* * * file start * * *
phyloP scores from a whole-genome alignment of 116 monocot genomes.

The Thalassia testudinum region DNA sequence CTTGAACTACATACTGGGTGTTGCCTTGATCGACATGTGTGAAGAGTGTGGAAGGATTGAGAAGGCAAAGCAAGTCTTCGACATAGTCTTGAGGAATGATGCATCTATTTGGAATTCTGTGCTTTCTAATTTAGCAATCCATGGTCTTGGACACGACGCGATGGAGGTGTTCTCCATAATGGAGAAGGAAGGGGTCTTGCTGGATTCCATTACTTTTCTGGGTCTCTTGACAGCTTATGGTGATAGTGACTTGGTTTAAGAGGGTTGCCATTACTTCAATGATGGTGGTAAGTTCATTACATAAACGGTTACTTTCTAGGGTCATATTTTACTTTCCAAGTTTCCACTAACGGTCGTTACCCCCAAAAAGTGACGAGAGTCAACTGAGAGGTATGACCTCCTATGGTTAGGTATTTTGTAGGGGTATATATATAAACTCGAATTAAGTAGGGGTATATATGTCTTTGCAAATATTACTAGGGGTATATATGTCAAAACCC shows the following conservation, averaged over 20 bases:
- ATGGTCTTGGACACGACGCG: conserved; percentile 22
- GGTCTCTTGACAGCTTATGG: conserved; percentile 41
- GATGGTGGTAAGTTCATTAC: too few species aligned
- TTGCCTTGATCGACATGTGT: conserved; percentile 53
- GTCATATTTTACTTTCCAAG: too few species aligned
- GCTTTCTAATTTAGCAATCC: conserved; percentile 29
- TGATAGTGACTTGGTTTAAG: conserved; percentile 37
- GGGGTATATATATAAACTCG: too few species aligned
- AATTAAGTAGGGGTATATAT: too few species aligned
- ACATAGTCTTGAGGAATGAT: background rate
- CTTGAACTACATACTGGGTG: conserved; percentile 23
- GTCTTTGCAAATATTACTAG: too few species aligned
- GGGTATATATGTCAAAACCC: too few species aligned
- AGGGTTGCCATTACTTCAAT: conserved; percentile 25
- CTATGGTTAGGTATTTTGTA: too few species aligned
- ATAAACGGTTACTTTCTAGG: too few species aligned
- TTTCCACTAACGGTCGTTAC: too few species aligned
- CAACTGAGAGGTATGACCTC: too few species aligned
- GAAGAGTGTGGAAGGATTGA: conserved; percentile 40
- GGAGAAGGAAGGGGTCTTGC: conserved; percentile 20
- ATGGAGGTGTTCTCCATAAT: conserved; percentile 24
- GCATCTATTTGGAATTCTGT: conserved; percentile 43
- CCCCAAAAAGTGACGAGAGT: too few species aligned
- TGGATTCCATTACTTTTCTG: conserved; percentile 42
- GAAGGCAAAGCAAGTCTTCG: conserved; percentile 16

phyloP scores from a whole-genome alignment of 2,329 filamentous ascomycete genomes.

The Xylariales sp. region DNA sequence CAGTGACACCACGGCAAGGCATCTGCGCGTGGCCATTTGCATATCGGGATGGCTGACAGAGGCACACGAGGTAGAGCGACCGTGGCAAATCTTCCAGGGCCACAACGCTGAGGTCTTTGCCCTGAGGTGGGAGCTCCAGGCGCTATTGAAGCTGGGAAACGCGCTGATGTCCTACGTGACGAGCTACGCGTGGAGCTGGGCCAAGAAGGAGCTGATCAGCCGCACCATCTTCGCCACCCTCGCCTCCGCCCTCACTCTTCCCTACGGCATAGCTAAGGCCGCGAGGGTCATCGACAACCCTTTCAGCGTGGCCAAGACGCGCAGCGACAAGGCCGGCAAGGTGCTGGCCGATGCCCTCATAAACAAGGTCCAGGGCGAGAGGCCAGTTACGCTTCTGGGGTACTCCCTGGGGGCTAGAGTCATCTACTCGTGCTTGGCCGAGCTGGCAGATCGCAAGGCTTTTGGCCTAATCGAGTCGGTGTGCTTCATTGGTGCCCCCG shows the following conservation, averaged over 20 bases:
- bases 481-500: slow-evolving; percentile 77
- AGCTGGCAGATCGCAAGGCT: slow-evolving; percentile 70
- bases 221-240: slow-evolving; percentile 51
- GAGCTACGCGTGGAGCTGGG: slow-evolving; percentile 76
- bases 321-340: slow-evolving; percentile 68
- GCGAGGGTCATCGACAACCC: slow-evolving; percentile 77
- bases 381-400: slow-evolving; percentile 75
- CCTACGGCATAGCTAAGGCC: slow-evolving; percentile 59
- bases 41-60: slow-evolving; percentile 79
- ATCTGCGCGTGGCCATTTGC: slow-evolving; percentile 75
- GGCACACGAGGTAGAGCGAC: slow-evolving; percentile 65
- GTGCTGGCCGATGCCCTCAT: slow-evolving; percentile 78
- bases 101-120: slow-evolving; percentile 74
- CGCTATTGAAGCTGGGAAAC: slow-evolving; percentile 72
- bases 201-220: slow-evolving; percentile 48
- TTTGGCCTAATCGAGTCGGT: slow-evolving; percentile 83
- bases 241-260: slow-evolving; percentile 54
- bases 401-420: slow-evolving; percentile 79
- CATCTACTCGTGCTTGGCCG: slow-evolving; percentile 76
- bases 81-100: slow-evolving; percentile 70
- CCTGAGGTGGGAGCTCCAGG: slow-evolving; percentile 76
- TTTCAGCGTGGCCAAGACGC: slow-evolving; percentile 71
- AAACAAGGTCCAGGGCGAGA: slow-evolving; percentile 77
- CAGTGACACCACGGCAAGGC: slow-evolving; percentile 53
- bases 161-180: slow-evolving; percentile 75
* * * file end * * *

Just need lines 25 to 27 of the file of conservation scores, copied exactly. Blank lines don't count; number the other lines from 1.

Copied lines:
- CCCCAAAAAGTGACGAGAGT: too few species aligned
- TGGATTCCATTACTTTTCTG: conserved; percentile 42
- GAAGGCAAAGCAAGTCTTCG: conserved; percentile 16